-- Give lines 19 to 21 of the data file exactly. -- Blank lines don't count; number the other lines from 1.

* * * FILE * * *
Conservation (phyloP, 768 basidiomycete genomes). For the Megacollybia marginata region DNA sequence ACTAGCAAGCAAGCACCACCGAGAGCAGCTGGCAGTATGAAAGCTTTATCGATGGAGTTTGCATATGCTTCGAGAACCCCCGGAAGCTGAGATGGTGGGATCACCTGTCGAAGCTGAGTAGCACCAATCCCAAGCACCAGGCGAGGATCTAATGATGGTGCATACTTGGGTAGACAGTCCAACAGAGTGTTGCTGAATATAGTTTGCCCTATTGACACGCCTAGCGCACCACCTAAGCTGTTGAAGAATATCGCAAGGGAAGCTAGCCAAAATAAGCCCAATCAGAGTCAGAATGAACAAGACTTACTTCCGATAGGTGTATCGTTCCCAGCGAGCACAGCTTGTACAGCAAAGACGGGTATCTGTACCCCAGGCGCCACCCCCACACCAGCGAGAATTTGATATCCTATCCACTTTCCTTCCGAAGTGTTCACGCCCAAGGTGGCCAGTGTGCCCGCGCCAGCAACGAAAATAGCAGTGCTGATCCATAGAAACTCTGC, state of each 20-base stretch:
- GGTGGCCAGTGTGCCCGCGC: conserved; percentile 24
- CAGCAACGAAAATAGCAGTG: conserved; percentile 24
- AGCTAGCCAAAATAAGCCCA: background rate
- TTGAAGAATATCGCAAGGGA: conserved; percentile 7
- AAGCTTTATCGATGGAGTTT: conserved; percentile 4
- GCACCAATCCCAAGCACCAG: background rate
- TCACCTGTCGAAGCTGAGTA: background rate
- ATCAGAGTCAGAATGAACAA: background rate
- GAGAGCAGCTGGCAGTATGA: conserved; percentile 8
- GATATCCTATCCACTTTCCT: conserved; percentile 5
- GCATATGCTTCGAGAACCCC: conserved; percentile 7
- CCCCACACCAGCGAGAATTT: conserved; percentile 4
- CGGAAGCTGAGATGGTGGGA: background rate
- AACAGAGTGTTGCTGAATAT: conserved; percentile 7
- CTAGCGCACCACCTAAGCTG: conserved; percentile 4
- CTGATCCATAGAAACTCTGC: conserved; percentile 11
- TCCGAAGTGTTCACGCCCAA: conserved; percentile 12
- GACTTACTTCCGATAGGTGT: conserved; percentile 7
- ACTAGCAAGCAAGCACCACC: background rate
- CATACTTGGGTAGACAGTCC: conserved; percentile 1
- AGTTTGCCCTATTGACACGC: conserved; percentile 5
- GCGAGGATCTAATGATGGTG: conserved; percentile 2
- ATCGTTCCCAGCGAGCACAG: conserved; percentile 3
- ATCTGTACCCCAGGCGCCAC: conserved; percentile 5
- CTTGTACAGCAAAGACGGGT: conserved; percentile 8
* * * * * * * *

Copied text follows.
- GACTTACTTCCGATAGGTGT: conserved; percentile 7
- ACTAGCAAGCAAGCACCACC: background rate
- CATACTTGGGTAGACAGTCC: conserved; percentile 1